If you unsure who the prescribed person is for your report, you may be able to report to the Protected Disclosures Commissioner who will identify the appropriate person for your report. If you are employed in a public body, you may be able to report to the relevant Minister who will transmit the report to the Protected Disclosures Commissioner who will identify the appropriate person for your report.

If you feel that the prescribed person is not handling your report appropriately, you may wish to raise your concerns in writing with that person.

If you are still concerned or if you feel that you cannot raise your concerns, you may wish to consider reporting to a person beyond those mentioned in the Protected Disclosures Act. Under the Act, there are circumstances where you can report to an other person, e.g. a journalist. There are particular conditions for making this type of report and reporters should seek advice and guidance on their options before taking any action.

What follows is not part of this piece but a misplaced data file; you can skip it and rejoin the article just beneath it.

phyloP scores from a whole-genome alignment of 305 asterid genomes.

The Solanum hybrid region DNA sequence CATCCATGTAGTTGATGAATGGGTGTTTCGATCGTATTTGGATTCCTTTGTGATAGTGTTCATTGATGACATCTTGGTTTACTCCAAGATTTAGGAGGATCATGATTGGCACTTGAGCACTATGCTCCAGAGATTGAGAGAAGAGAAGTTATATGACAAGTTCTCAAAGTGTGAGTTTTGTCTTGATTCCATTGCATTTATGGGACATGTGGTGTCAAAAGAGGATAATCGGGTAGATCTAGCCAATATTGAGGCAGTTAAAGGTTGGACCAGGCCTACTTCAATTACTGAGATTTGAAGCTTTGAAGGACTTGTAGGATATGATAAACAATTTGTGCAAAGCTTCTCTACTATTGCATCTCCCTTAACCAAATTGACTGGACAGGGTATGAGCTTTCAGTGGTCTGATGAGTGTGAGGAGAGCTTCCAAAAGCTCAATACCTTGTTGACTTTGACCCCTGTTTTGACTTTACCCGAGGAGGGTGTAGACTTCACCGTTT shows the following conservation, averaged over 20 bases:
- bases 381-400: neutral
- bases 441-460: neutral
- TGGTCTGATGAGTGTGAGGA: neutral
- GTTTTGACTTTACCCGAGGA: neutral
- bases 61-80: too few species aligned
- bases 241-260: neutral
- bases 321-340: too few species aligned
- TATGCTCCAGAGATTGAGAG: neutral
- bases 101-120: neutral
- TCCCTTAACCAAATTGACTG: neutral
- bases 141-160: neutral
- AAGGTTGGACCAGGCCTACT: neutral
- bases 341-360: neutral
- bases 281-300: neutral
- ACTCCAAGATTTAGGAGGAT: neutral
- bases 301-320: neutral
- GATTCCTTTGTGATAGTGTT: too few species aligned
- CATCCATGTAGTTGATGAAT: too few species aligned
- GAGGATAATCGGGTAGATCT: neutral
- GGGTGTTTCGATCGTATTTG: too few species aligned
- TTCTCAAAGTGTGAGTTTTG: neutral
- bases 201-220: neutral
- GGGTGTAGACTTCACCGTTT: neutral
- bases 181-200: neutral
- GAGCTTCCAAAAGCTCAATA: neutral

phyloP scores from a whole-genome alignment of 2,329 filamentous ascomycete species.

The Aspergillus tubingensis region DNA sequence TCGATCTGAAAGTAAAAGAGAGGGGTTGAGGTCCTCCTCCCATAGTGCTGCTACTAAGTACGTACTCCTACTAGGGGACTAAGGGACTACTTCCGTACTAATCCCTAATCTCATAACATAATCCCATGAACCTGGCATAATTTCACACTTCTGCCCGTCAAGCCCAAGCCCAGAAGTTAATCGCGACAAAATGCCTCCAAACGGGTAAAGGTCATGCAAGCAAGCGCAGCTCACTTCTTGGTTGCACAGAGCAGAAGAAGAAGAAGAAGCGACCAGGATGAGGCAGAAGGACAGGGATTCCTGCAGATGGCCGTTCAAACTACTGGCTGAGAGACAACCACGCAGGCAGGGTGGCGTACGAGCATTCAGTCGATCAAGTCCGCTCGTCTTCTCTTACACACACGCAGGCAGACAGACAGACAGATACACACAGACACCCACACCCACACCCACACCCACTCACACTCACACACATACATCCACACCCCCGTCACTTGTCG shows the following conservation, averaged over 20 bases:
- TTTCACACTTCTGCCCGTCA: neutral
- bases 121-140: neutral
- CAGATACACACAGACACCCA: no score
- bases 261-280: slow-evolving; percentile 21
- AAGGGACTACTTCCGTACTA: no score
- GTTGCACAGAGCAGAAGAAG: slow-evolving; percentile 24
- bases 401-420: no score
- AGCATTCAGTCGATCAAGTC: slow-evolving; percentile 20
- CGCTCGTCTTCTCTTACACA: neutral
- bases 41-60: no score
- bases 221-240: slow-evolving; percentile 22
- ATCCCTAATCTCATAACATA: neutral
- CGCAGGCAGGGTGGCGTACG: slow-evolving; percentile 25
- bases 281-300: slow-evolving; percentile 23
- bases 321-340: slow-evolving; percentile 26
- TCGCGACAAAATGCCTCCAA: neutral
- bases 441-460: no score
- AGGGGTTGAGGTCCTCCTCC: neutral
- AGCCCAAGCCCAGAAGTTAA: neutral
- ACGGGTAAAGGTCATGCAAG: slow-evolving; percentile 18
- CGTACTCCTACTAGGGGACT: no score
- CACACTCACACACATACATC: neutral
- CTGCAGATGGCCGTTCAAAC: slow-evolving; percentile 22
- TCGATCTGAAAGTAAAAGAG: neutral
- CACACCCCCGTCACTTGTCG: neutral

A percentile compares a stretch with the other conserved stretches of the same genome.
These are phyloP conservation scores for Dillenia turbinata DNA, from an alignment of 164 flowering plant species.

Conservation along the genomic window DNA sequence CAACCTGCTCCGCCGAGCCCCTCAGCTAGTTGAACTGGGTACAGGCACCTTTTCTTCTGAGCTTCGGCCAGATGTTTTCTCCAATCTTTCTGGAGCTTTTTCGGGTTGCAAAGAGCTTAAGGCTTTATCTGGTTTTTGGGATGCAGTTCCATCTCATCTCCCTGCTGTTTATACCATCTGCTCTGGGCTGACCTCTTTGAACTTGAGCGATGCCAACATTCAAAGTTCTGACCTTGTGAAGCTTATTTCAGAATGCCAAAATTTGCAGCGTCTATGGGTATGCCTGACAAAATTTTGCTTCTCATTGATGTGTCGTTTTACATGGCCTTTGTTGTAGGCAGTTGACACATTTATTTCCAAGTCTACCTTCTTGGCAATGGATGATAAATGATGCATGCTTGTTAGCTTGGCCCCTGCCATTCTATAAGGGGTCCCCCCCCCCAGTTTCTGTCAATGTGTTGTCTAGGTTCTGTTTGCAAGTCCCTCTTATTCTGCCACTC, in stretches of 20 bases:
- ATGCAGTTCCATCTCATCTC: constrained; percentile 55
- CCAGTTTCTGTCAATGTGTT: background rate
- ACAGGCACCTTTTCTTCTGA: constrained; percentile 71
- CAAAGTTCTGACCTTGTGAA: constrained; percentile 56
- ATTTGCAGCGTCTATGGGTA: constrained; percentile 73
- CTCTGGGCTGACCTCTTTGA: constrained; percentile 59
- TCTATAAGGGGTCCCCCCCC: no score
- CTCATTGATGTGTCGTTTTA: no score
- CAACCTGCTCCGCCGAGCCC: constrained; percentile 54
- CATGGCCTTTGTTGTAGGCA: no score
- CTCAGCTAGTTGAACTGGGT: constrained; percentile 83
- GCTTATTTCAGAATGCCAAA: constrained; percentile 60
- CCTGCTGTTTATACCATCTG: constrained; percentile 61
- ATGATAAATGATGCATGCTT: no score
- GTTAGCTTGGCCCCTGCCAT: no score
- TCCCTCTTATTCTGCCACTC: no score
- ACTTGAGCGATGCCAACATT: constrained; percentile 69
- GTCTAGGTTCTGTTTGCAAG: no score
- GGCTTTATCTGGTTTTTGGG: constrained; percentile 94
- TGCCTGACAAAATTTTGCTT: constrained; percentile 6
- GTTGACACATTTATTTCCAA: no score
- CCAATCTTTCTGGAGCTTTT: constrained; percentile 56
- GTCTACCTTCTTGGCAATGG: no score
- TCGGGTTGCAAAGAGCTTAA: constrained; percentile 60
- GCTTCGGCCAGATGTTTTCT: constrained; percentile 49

You may also wish to consult a legal advisor for advice on any other legal options available to you. 

 

The Office of the Protected Disclosures Commissioner

 

What does the Protected Disclosures Commissioner do?

The Protected Disclosures Commissioner receives reports of work-related wrongdoing from workers, prescribed persons and from Ministers and sends that report to the most appropriate person to deal with. Where the Commissioner considers that there is no appropriate person, the Protected Disclosures Commissioner will accept the report.